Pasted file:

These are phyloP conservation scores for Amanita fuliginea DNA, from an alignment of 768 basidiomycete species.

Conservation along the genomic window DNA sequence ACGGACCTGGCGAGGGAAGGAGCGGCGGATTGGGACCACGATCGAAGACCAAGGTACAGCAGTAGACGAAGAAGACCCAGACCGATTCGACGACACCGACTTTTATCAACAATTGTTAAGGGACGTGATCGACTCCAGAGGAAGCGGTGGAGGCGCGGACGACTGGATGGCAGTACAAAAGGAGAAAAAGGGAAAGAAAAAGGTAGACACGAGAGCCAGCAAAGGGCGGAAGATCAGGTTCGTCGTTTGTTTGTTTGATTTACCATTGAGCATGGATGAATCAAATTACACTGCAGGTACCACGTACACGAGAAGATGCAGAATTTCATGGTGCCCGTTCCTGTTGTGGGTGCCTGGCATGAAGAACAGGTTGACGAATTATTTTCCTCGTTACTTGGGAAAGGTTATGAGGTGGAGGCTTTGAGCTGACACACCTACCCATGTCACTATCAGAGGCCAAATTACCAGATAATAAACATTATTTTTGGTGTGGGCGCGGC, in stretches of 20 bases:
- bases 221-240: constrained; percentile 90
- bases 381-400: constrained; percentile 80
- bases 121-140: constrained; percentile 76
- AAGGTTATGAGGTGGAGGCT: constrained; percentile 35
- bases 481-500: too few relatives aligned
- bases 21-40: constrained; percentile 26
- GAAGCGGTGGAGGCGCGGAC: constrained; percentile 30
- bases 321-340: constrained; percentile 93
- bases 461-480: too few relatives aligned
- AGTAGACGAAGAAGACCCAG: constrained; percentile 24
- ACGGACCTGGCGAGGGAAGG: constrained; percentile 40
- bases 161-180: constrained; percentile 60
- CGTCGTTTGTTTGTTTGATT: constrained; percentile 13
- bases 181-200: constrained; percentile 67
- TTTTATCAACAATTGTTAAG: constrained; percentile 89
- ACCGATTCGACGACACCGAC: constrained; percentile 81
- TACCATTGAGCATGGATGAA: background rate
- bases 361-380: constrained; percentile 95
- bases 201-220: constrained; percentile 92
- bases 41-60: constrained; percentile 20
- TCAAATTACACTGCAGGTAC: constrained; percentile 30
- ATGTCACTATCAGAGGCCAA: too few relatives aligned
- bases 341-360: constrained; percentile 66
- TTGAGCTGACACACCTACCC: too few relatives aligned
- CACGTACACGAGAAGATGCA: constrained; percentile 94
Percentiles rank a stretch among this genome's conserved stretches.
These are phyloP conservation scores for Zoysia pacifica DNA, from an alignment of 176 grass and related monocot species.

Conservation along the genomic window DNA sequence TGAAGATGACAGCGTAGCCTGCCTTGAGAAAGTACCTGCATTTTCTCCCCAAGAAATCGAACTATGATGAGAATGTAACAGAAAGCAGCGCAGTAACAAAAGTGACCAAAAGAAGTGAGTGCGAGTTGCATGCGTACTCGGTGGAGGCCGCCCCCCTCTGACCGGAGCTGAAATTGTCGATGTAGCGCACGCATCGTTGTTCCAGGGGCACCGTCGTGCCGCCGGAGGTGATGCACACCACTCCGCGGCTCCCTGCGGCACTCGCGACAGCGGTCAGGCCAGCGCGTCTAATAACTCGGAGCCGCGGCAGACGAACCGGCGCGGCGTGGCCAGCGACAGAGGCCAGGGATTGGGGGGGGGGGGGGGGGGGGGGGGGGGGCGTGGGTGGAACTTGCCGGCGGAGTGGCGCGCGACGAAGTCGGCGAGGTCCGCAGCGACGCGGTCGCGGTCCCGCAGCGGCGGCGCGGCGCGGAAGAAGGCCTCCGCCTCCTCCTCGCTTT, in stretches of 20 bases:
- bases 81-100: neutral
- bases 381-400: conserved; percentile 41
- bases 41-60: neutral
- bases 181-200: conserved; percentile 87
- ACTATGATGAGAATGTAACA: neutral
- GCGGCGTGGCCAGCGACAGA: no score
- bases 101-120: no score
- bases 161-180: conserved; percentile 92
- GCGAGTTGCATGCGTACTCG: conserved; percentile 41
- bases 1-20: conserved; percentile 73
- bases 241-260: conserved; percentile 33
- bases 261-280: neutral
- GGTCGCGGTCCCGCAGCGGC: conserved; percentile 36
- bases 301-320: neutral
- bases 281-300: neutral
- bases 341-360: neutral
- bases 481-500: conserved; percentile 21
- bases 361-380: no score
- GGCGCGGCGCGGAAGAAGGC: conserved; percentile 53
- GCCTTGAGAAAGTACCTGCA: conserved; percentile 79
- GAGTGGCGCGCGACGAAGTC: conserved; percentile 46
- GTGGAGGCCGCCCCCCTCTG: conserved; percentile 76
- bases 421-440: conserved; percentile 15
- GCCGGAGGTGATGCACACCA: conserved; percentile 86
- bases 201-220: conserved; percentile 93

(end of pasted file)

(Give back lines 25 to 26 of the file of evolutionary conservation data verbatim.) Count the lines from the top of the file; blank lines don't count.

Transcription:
- bases 341-360: constrained; percentile 66
- TTGAGCTGACACACCTACCC: too few relatives aligned